Going.Ahead.With Gage: Interview with Ruben Cantu

“For the people in positions of power and privilege, please use this time not only to acknowledge the disparity, but to step in and dismantle it.” @rubencantoo #GAWG #COVID19

Hi y’all! I’m so excited to share this next Going.Ahead.With Gage interview because it’s featuring someone who’s passionate about helping others and helping them find the best parts of themselves. He’s a well respected leader in our Austin community and a huge advocate for DEI initiatives. Please enjoy my interview with the one and only Ruben Cantu, the Executive Director of Inclusive Innovation and Entrepreneurship at the University of Texas at Austin!

You work at one of the largest universities in the nation — how has the COVID-19 pandemic impacted your students at UT and what advice do you have for them, especially those graduating this year?

Lots of people are coping with this pandemic differently. Some can’t wait to come back and finish their classes, others are facing extreme uncertainty due to not knowing how long this will last, and what the job market will look like when they graduate.

Many of the students I teach are first-generation, low-income students who often don’t have the resources and home to build up economically. Therefore, having to take classes online when they come back from Spring Break will be a challenge. I admire all of my students because they are inherently resilient and I know this experience will only make them better. 

“When we all serve one another, we share power, and when we share power, we create renewable energy.” @rubencantoo #GAWG #DEI

You’re a major advocate for DEI in Austin — what advice and uplifting words of wisdom can you share for those that manage and run programs specializing in those areas right now?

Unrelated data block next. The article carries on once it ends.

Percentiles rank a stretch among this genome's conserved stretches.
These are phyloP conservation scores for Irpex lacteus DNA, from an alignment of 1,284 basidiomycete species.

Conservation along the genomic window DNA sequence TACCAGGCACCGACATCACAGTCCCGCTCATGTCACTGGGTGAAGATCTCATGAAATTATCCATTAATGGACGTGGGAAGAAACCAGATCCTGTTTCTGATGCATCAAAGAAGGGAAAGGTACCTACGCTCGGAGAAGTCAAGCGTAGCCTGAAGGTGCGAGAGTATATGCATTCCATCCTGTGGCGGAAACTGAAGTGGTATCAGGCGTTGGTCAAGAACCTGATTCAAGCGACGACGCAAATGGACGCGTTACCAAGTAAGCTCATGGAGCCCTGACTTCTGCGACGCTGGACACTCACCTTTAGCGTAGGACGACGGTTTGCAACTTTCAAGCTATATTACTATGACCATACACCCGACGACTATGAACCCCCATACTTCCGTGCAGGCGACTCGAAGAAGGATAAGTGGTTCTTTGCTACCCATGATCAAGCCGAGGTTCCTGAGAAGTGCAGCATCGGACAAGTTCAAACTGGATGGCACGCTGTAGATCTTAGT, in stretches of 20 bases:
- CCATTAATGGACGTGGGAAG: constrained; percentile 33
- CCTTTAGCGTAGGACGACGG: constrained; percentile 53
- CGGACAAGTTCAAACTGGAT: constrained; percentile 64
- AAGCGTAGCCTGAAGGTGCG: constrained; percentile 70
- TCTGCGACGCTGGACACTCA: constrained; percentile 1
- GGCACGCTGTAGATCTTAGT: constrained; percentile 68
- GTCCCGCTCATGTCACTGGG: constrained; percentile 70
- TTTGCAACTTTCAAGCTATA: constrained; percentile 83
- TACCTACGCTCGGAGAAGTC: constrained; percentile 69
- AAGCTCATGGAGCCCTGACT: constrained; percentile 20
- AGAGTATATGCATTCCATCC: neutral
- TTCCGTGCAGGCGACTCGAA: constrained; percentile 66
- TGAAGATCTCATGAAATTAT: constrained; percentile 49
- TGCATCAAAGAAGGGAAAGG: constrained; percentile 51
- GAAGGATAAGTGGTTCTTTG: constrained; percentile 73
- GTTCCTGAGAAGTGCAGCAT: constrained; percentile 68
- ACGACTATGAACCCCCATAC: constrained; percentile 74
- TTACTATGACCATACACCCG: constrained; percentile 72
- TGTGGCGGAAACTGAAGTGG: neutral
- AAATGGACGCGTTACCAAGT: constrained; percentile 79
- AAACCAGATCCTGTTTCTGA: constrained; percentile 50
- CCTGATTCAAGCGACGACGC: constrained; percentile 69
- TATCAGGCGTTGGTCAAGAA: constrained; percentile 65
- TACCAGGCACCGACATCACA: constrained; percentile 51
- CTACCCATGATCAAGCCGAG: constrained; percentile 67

DEI allows people to gain a glimpse into the world of people who aren’t like them. In times of crisis, you begin to see the disparities even more. We all might be Americans, but we all don’t have access to the same opportunities and resources. There is something to be said for individual will and ambition, but that alone doesn’t prove out when the environment in which that plays in does support a true vision of EQUITY. Therefore, during this time, I have two messages:

For the people in positions of power and privilege — please use this time to acknowledge the disparity and step in and dismantle it. That is the only way. 

For those who find themselves navigating from a DEI lens — please know that we’re collectively creating a new world together. We’ll soon make up a large part of the workforce, and it’ll be upon us to lead not only in innovation, but with equity — we look at the inefficient systems and retool them to make them more equitable. We start honoring ourselves and those around us as ourselves.

We must step into other communities in the DEI space that we don’t understand and educate ourselves, empathetically listen and serve. Yes, serve, because that is how we begin to erase and blur the line of privilege. When we all serve one another, we share power, and when we share power, we create renewable energy. Let’s be that “renewable energy” for our future generations so that when they look back at us, they not only see the sacrifice we made, but see the systems we created that they can take and build off of. 

“It’s time to go beyond ‘Southern Hospitality’ and stop living just for yourself, and start living for the collective.” @rubencantoo #GAWG #COVID19

We’re in a time of uncertainty but also a change of coming together as a community, as a nation and as the world to support each other to get through it. What are some steps or actions people can take right now in our Austin community to support those that need help and/or protection?

The beauty of doing equity work is that once your eyes are opened to the needs of your community and those most vulnerable, you can never turn back. You’re then faced with the decision of helping improve policies and systems or perpetuating them. You take stock of all your privileges, make room and “pass the mic” to others who often go unheard.